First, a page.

Wednesday, October 30, 2013
When I drop my kids off at Seminary I go running or walking in the park next to the Stake Center. It's cool, then, and I can read while I walk or have conversations in my head or go over story ideas or compose or just plain talk to God.
There are several people there who are regulars and I wave and say 'hi' as we pass. One of them is a Ukrainian Grandma named Valya. I know her name because I've been stalking her for months. Not in a creepy way, but she interests me. She walks every single day whether it's blisteringly hot or achingly cold. In a skirt. She's got to be pushing eighty. And she walks fast.
I stopped once to ask her where she came from. Then I told her my son was in Russia on a mission. She clapped her hands and hugged me. "Ah! Good! Good!" she crowed in her broken English.
I thought that was the end of things with her--that she'd forget what I said and we'd just be waving buddies. Now and then I'd stop and tell her something about him, though. I told her when it snowed on him in September and that he loved it there where he was in Siberia ('cause it wasn't winter yet). He loves the people.
One day she was walking with her other Russian friend and a little American lady. I ran up and said 'hi' and she turned to her black friend and said, "Her son is on a mission in Russia."
You could have knocked me over with a paper clip. She remembered! Not only that but she hugged me and kissed me on both cheeks. The hug-fest began in earnest.
Since then I've helped hook them up when they were separated, walked short distances with them, and even changed my route to meet up with them.
You see, I have an ulterior motive. I want to have Valya ready for my son to baptize when he gets home from his mission. The thought of that possibility makes me squirm in my seat.
I took off on my run today with a continuing conversation with God in my head. I ran past Valya in her little black skirt as she cruised around the corner towards me, that huge grin on her wrinkled-prune face. And then I started thinking about her and praying for a missionary experience.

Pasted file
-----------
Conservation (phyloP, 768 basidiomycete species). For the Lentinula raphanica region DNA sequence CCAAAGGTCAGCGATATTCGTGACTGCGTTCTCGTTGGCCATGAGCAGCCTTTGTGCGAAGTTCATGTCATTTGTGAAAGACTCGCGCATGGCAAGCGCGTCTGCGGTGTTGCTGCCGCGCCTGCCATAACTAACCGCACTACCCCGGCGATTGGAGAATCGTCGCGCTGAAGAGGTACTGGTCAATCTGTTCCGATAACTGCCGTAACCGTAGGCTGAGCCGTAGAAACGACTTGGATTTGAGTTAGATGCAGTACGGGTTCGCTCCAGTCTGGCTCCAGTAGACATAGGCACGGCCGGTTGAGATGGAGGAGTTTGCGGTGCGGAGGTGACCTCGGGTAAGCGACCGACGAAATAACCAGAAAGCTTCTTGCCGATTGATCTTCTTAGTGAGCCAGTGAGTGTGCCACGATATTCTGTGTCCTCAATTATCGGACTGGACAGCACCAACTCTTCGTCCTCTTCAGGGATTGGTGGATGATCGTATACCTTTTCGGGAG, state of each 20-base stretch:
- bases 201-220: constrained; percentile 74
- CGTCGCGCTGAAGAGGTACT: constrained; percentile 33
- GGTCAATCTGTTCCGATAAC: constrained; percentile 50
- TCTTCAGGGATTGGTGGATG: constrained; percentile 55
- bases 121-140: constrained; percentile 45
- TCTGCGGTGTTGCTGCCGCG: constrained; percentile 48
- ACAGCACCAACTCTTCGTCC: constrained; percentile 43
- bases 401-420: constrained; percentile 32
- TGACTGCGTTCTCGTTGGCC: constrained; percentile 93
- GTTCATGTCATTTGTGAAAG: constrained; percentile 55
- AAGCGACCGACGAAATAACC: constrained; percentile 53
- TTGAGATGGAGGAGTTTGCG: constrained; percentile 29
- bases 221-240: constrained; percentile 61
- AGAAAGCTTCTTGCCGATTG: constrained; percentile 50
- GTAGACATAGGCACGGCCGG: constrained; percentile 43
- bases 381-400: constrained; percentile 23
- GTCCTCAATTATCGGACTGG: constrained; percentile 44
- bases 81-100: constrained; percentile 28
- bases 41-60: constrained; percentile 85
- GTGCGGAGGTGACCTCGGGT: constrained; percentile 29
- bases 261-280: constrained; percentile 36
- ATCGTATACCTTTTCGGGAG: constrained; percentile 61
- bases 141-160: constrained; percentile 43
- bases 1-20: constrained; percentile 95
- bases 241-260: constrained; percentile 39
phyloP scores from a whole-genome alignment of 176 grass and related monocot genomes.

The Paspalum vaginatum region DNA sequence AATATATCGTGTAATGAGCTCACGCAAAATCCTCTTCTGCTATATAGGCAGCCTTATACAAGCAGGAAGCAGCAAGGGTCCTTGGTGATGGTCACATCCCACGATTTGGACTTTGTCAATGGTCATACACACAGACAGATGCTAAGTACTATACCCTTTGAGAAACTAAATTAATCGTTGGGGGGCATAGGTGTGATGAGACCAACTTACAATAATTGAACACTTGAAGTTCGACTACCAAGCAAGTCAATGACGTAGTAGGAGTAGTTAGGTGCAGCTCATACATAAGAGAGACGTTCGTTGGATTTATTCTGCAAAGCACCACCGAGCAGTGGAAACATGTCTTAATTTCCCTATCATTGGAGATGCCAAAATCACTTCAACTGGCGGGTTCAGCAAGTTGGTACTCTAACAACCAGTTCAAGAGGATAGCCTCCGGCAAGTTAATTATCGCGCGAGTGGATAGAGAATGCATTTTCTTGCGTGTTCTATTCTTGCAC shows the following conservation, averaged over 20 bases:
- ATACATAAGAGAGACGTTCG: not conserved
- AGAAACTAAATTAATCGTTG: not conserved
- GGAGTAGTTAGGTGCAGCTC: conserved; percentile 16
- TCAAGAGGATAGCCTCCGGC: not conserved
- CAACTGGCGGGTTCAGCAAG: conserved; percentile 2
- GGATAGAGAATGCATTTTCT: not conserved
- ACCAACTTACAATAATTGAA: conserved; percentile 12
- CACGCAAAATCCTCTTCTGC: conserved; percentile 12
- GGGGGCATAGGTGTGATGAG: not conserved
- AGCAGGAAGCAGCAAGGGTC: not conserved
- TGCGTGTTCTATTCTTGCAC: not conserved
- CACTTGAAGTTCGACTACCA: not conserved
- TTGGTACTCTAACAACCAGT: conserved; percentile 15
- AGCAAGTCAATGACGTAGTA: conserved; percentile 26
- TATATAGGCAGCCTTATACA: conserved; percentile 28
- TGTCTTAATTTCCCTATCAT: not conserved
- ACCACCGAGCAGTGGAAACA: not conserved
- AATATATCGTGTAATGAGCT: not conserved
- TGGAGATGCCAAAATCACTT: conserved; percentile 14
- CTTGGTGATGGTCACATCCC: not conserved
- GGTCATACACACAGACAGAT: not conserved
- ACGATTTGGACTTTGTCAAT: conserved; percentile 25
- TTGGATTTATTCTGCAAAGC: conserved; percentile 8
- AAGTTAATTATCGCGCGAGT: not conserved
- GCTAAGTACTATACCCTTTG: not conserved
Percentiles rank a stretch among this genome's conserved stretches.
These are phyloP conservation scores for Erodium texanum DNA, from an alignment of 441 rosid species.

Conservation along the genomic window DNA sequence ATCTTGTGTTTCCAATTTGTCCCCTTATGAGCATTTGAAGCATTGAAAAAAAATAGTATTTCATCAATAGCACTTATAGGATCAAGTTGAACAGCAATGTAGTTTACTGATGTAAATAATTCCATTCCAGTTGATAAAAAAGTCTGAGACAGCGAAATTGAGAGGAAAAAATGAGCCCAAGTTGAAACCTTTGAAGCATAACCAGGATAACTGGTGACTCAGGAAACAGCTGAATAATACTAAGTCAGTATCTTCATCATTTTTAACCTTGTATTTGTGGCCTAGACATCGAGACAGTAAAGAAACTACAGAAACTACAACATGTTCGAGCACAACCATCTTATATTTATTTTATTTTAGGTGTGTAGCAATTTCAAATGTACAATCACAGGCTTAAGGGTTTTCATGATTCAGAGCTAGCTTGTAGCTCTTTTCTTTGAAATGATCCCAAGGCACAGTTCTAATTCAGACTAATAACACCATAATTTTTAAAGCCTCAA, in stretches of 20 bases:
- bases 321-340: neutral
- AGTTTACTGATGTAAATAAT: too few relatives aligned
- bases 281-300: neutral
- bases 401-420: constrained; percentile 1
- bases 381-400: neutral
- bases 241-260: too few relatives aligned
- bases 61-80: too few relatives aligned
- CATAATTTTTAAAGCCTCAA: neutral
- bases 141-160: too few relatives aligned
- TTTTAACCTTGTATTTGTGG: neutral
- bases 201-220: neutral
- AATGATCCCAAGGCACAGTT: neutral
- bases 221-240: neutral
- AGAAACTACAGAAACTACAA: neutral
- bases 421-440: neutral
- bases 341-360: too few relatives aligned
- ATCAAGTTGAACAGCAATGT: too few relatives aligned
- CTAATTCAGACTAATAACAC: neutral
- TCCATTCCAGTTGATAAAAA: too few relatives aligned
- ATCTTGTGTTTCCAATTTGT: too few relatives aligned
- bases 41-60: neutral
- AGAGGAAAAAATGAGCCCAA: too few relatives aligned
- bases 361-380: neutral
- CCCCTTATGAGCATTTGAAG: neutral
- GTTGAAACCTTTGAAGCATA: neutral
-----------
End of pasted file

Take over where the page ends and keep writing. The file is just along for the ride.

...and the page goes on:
I argued in my head that I didn't know if she was ready yet. And then it occurred to me that if she wasn't and I still broached the subject, there was no harm done. It's not like we were bosom buddies and she'd key my car or something. No fear. Stop being such a wuss.
I saw her up ahead and she'd changed directions as she does when she's trying to hook up with her other granny friend. So then the ideas started to form in my head and burgeoned into a full-fledged working plan. If Heavenly Father felt she was ready, He would make it so I would catch up with her and let the light break over her life. It was a great plan, especially since I was running and she wasn't. I was sure to catch up to her. How could I not?
I'd tell her that God must love her because He sent me to her side. She would give me that jack-o-lantern grin of hers and we would launch into an amazingly cool talk about religion and she would embrace all I had to tell her. It would be great.
I sped up going around the turn.
She was walking incredibly fast. Eighty-something? Please.
I sped up more and seemed to be gaining on her.
I could see that the sun was just about to break over the mountains, and would just as I got to her side. How poetic! Both lights would illuminate her world at once.
Now I was running full out, the adrenalin pounding through my veins.
"I'm going to do this!" I thought. "I'm going to be a torch-bearer. There's no good reason to stay my hand because it's a gift."
Now it was the Spirit pounding through my blood as well as adrenalin. I felt great--alive and pumping with the truth.
Valya's form coalesced just as the sun's rays burst over the mountains, filling the sky with light.
I opened my mouth to call her name.
From out of the sun glare stepped...her friend.
Valya linked arms with her and turned to go back towards me.
All I could do was smile and wave as I halfheartedly ran past them.
What just happened?
I felt like someone sneaked up and popped my balloon. I couldn't have turned around with her. It would have been too obvious. I was at the end of my run and out of time. I had kids to get to school. I stood there for a few seconds trying to get my bearings.
The let-down was tremendous. "Why?" I asked God. "This was happening."
"She wasn't ready. And I don't want you to wreck this. You can't cavalierly blow it off as a 'try'. She's special. There'll be time," He said.
I wiped my eyes and picked up
my pace again, my feet pounding the turf of the walkway. I thought about how hard it had been to psych myself up for the venture. It was funny, really, how deflated I felt now.
Someday she'll open her arms and heart. And then I'll give her that gift. But not today.